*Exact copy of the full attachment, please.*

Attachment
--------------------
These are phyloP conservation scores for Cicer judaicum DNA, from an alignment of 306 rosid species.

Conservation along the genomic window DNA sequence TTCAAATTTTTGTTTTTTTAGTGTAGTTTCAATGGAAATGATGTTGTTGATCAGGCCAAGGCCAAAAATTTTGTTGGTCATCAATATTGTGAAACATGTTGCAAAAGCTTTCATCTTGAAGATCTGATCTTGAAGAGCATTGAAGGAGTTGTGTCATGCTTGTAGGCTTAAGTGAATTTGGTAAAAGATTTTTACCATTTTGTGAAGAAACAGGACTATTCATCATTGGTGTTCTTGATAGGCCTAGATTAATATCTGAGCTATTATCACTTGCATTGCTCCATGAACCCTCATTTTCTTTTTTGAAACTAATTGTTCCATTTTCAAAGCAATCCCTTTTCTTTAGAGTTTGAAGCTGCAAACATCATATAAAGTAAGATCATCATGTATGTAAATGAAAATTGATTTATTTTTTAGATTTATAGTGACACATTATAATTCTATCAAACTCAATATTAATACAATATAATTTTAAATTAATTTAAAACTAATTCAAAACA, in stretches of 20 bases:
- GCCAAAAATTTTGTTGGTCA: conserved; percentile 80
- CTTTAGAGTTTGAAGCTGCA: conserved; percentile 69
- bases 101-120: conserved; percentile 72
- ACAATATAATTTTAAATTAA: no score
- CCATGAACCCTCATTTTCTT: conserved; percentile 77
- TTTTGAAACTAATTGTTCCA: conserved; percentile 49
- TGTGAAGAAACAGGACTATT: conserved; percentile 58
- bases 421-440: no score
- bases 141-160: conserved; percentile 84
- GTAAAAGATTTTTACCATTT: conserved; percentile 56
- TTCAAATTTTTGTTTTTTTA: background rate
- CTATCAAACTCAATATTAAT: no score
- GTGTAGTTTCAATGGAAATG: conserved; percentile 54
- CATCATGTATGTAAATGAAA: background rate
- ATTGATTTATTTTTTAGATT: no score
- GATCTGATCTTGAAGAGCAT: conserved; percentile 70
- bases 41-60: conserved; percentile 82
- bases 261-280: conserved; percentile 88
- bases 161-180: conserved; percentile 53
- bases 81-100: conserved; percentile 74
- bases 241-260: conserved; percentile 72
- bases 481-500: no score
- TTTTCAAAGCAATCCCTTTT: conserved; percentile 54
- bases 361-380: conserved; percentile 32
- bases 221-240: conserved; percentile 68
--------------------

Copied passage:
These are phyloP conservation scores for Cicer judaicum DNA, from an alignment of 306 rosid species.

Conservation along the genomic window DNA sequence TTCAAATTTTTGTTTTTTTAGTGTAGTTTCAATGGAAATGATGTTGTTGATCAGGCCAAGGCCAAAAATTTTGTTGGTCATCAATATTGTGAAACATGTTGCAAAAGCTTTCATCTTGAAGATCTGATCTTGAAGAGCATTGAAGGAGTTGTGTCATGCTTGTAGGCTTAAGTGAATTTGGTAAAAGATTTTTACCATTTTGTGAAGAAACAGGACTATTCATCATTGGTGTTCTTGATAGGCCTAGATTAATATCTGAGCTATTATCACTTGCATTGCTCCATGAACCCTCATTTTCTTTTTTGAAACTAATTGTTCCATTTTCAAAGCAATCCCTTTTCTTTAGAGTTTGAAGCTGCAAACATCATATAAAGTAAGATCATCATGTATGTAAATGAAAATTGATTTATTTTTTAGATTTATAGTGACACATTATAATTCTATCAAACTCAATATTAATACAATATAATTTTAAATTAATTTAAAACTAATTCAAAACA, in stretches of 20 bases:
- GCCAAAAATTTTGTTGGTCA: conserved; percentile 80
- CTTTAGAGTTTGAAGCTGCA: conserved; percentile 69
- bases 101-120: conserved; percentile 72
- ACAATATAATTTTAAATTAA: no score
- CCATGAACCCTCATTTTCTT: conserved; percentile 77
- TTTTGAAACTAATTGTTCCA: conserved; percentile 49
- TGTGAAGAAACAGGACTATT: conserved; percentile 58
- bases 421-440: no score
- bases 141-160: conserved; percentile 84
- GTAAAAGATTTTTACCATTT: conserved; percentile 56
- TTCAAATTTTTGTTTTTTTA: background rate
- CTATCAAACTCAATATTAAT: no score
- GTGTAGTTTCAATGGAAATG: conserved; percentile 54
- CATCATGTATGTAAATGAAA: background rate
- ATTGATTTATTTTTTAGATT: no score
- GATCTGATCTTGAAGAGCAT: conserved; percentile 70
- bases 41-60: conserved; percentile 82
- bases 261-280: conserved; percentile 88
- bases 161-180: conserved; percentile 53
- bases 81-100: conserved; percentile 74
- bases 241-260: conserved; percentile 72
- bases 481-500: no score
- TTTTCAAAGCAATCCCTTTT: conserved; percentile 54
- bases 361-380: conserved; percentile 32
- bases 221-240: conserved; percentile 68